Lastly, I wasn't initially a fan of the large handle on the FIVE. But in use, I did find it very useful, and it felt much better in my hand than other light handles usually feel. That said, I do still wish it was possible to remove this handle when needed. While possibly making usability a little less ideal, it would make the packing footprint much more manageable when space is limited. 

What I Liked 

  • High power with faster recycling times than the competition 
  • Bi-color LED modeling light 
  • Very good battery life 
  • USB-C active charging is extremely nice to have 

What I Didn't Like 

  • Non-removable handle
  • Didn't get the better screen and user interface found on the ONE
  • Glass dome accessories for the ONE are not compatible with the FIVE 

While no light I've ever used has been perfect, the Elinchrom FIVE comes pretty close. The power was enough for every situation I threw at it and then some. The battery gives more than enough juice, even for a full wedding day. And the USB-C charging is something I wish all manufacturers would use. It's a light I'm excited to keep using and pushing to the limits. 

Jason Vinson's picture

Jason Vinson is a wedding and portrait photographer for Vinson Images based out of Bentonville, Arkansas. Ranked one of the Top 100 Wedding photographers in the World, he has a passion for educating and sharing his craft.

Log in or register to post comments

That USB C charger is interesting. I shoot with Profoto (and other strobes as well) but I do find myself wishing that charging power block didn't have to be velcroed to the lightstand and even then, the power cable somehow always seems to pop out.

I wonder what the longest USB C cable you can buy and reliably have charge this flash? I always upgrade my power cables to 15 foot or longer cables and wonder if you could find a similar USB C cable and have a simple power plug at the end to plug it into the wall?

Patrick Hall - I'm using one of these right now and haven't yet run into any issues


I also have a 10' cable with PD readout that works without issue.

For flash power minimum limits, I feel that it is almost always a software limit. My reasoning is because in many off camera flashes, especially budget ones, they will limit the minimum output to around 1/128, and then they will have a more premium model that will allow for 1/256 power.

The problem is if you take a flash that only goes down to 1/128 on manual, but use TTL and have the flash comp set as low as possible, it will do output that is even lower than a flash that bottoms out at 1/256 in manual mode.

This applies even to budget Godox tt685 as well as some cheaper yongnuo flashes.

Here are some images from a test I did a few years ago. The brighter image is at 1/128 power, the one that has the bulb darker is at TTL.

For the attached images, I brightened up the area around the screen of the flash so that the settings can be visible, but no adjustment to the flash head area was made.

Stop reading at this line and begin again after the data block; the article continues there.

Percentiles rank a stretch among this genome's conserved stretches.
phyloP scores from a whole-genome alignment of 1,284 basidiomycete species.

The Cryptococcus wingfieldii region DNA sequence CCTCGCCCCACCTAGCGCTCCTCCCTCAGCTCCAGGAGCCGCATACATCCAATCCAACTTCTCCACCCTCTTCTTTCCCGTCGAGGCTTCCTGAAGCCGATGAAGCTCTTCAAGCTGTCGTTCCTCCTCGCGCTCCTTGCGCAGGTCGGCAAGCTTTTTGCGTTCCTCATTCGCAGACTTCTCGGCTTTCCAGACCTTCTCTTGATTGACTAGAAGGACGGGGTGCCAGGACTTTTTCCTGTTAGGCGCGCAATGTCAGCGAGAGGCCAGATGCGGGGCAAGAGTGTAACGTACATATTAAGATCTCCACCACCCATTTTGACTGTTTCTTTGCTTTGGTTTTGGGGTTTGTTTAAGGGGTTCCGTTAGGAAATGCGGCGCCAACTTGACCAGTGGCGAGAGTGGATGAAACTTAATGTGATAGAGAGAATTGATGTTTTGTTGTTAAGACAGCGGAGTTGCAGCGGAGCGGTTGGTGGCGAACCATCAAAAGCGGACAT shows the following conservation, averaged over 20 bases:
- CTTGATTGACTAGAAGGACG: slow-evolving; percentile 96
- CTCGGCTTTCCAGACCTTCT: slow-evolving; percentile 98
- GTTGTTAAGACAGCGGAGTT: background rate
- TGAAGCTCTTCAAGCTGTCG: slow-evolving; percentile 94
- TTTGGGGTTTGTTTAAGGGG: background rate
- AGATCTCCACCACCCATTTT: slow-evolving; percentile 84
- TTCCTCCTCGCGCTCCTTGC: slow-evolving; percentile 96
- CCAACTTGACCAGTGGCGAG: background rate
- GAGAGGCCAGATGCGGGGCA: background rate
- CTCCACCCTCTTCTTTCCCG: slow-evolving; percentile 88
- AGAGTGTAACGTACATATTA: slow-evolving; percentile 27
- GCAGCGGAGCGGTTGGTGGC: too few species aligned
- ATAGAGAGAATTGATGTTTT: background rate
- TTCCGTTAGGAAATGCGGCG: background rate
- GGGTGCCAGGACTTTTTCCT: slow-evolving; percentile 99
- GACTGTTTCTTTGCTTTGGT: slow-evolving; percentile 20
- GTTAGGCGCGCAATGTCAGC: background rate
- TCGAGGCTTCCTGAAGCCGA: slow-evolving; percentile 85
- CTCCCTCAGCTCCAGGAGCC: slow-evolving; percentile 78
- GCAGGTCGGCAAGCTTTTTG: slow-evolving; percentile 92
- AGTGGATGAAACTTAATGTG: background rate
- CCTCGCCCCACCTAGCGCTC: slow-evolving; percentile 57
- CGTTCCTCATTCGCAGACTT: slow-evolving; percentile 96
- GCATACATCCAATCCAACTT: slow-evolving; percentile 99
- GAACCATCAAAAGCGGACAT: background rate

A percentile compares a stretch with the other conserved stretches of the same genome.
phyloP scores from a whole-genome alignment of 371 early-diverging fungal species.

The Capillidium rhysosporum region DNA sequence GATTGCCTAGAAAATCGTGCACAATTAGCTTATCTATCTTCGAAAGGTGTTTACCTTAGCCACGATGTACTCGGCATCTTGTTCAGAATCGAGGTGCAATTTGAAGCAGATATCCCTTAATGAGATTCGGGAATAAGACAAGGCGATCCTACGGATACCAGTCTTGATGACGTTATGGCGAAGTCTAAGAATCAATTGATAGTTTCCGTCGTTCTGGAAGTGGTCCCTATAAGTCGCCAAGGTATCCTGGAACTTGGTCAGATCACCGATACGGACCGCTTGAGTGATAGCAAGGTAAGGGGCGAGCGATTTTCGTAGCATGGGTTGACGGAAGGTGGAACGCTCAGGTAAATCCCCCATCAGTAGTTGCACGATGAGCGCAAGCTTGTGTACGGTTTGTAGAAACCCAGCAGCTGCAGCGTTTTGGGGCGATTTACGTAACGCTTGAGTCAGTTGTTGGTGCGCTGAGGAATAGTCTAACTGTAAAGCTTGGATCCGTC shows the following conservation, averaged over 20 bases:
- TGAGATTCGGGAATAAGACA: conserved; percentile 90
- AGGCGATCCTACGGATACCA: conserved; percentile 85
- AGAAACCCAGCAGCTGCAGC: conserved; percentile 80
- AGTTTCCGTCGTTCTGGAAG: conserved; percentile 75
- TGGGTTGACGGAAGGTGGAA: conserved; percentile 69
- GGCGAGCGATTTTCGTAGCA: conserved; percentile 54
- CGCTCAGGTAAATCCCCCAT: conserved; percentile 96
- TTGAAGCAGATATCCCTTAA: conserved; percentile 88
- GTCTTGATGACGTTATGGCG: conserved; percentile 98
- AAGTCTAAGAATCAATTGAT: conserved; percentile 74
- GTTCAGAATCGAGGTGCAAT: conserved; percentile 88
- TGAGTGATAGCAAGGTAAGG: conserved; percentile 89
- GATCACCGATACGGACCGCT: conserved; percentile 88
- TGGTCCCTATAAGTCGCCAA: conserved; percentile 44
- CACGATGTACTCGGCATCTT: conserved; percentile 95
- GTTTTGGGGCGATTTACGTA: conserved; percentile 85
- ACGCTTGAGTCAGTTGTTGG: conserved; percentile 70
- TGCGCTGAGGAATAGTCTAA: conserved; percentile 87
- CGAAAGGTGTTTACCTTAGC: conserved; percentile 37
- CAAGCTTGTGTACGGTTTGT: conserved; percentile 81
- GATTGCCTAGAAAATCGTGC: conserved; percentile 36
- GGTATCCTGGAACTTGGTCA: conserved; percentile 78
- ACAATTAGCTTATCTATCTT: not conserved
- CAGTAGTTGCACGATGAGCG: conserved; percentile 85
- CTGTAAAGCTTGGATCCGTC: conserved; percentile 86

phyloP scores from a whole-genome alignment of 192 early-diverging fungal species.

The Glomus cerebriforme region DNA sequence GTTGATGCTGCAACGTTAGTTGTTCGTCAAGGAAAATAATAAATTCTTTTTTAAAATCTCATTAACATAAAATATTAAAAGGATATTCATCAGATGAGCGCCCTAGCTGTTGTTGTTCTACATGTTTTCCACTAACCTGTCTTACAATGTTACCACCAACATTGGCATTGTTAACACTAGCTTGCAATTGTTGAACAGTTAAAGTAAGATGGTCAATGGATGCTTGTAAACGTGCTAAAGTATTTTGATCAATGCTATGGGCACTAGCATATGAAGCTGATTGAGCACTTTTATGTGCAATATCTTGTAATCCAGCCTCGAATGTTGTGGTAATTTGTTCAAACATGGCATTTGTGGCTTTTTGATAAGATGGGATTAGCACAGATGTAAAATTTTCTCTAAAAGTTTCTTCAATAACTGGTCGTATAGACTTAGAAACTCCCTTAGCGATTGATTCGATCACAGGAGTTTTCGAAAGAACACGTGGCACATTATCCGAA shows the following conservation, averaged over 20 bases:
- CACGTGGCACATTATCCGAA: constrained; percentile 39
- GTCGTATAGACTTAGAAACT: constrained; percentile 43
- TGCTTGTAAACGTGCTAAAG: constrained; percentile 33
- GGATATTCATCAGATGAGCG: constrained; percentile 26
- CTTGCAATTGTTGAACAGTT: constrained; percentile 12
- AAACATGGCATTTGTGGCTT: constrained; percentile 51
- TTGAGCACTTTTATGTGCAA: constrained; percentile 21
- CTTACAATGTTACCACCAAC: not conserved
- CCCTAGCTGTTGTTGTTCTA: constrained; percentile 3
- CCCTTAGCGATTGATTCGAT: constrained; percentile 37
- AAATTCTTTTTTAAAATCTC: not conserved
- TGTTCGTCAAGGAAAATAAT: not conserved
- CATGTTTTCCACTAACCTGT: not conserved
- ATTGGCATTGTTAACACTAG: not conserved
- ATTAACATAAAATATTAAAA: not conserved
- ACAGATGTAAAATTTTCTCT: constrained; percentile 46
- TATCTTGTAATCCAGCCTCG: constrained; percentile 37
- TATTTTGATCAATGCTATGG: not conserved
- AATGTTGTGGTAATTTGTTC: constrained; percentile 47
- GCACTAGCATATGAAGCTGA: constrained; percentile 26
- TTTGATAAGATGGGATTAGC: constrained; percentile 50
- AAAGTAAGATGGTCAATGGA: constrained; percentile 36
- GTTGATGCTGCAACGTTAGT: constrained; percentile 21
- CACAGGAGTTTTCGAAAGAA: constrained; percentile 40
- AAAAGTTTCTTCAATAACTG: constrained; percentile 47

Here are the raw files
1/128 power https://www.dropbox.com/s/hzawr72yjvjp806/DSC_0004.NEF?dl=0


While 1/256 power on a GN60 flash is not very useful, the fact that even budget units can go down to those levels, supports the idea that some minimums for manual output are software limits and not hardware limits.

when do you need such fine power control? such low power? The only time I have had too much flash power was with a ring flash..

Not sure when it would be needed, (at the minimum output via TTL, it is very dim, the camera doesn't show the difference as well as the human eye can, but that minimum via TTL is much less than half of the output at 1/128 power.
Even though it would be nearly useless to have a GN60 unit go to 1/256, or even 1/512, my stance is if the hardware can do it, then why not just allow the user to do it?

I would have thought a such low power any changes in distance between the model and the light would mitigate most of the need. Changes in shutter speed would also mitigate indoor portraits and modelling lights would probably work.

If a strobe has a good quality modeling light, then they can work, though it is common to get ones that are around 90CRI rather than the 97-99 CRI of many video and photography focused constant lights, thus limiting their use. Changing of distance can impact the softness of the shadows and highlights.

totally agree, I never work at powers where the modelling light has any effect and changing the distance would be the last thing I would do. I was clutching at straws on what you could do if the flash pack couldn't be turned down enough... Probably put a grid on or something 🤣

Biggest drawback is the price. I can get a kit china made strobes for less. 1850 usd plus sales taxes is a lot. Still I think Elinchrom made a nice strobe, much more tempting then Profoto. I like the ELB500 also. The USB charing option is brilliant. That alone makes me want it.

The ELB500 is still one of my favorite lights of all time!

Did you ever try to make it overheat? I bet it will not.

I found the Fjwestcott best value for me. I have he Fuji X-H2. There system is quirky at times with fuji but best tech support of any vender who makes this value driven lights from my experience